rocks-on-stream-2592x1936_99622Before very long thinking of nothing turned into pleasant memories; a stream, Poppy and my Uncle, wet rocks and the exhilarating air among the pines that filled the landscape surrounding my grandparents’ cabin. We were fishing. I would cast my line and happily watch the lure disappear into the water.

swimming-trout-on-water-3648x2736_93672I felt the pole in my hands jerk. I pulled the rod back in the opposite direction as I had watched Poppy and Unc do often. Wheeel! Whizz! bzzzz… Splash! A trout. My very first catch. I didn’t care that the sun was burning my face. I was so mesmerized by the life pulling and tugging back and forth at the end of my line.

Unc stood there with the net still at his side. “It’s a keeper. What ya wanna do, Girl?” My arms frozen, one hand gripped tightly around the cork pole grip, my other hand reaching for the line. Sunlight set the colors of the fish dazzling as it swished and bent back and forth across the water. As I reeled it in closer and lifted it, I felt its desperation to return to the water.

I glanced at Unc’s face. That wink – assuring me he’d be proud of whatever I wanted to do. I heard Poppy some yards farther up, urging Unc to net the fish. I wanted Poppy to be proud of my catch too. I wanted everyone to be impressed as we walked up to the porch like they were when my brother brought in his first catch the summer before. I wanted to feel that way badly. Then I saw the fish’s eyes. And Unc saw into mine.

Six foot tall, Unc’s long-legs easily stepped around blocking Poppy’s view of me, he never took his eyes from mine as I gazed at “my” catch. Pocket knife already in his hand he snapped it open. It felt like hours flew by while the fish struggled against my line. I couldn’t put my all into reeling and pulling it closer. Still watching me carefully, Unc cut the line and just that quickly the fish was gone from sight. I felt instantly relieved.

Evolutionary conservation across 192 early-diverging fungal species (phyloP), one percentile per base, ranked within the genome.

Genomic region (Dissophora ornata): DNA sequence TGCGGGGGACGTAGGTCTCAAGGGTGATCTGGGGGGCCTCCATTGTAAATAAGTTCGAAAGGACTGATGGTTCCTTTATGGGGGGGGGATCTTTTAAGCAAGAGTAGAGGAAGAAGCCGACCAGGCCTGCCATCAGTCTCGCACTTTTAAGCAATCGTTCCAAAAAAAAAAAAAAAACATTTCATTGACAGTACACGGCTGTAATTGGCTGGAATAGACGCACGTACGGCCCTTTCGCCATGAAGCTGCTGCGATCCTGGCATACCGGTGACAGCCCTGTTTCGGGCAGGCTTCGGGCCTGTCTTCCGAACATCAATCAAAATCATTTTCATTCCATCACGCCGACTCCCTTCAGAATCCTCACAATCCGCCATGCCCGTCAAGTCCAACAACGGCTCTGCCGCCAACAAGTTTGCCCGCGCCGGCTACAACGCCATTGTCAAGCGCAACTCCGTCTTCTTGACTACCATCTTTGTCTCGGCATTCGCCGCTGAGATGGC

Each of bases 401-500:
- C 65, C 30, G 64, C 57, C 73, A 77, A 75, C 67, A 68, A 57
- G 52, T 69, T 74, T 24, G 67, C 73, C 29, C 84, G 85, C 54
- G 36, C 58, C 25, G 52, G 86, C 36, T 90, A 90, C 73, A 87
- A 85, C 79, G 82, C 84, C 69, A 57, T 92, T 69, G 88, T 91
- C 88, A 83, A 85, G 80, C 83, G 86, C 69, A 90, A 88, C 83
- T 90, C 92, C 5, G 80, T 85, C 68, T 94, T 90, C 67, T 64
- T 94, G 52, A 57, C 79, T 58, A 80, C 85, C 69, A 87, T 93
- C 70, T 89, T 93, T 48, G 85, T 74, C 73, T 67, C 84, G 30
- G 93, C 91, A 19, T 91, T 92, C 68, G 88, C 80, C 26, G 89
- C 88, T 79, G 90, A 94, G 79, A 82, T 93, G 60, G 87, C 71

the-clean-stream-4320x3240_63085His smile bright as the sun, he bent and splashed the water with the free hand, bringing the net close between us and then called over his shoulder to Poppy, “Aw, the line broke.” Poppy fussed under his breath as Poppy sometimes did. Still smiling, Unc straightened and responded, “We should’ve used that other reel.” Catching the end of my line, he quietly said to me, “We needn’t mention the knife. Hamburgers sound better to me anyway.” Again, that understanding wink.

And in another instant I could feel my breath again exactly as I felt it way back then. Relieved. I remember gathering pine cones on the way back, our arms free of any fish. Unc would point to bare spots teasingly to send me where there were no pine cones and we’d laugh.

I took a deep breath, gazed out the window to the giant pines across the street and imagined I could smell them through the closed windows. Unc had always been my hero but there is so much more to tell about him.

I returned to my desk…

To be continued.


Filed under The World According to Roo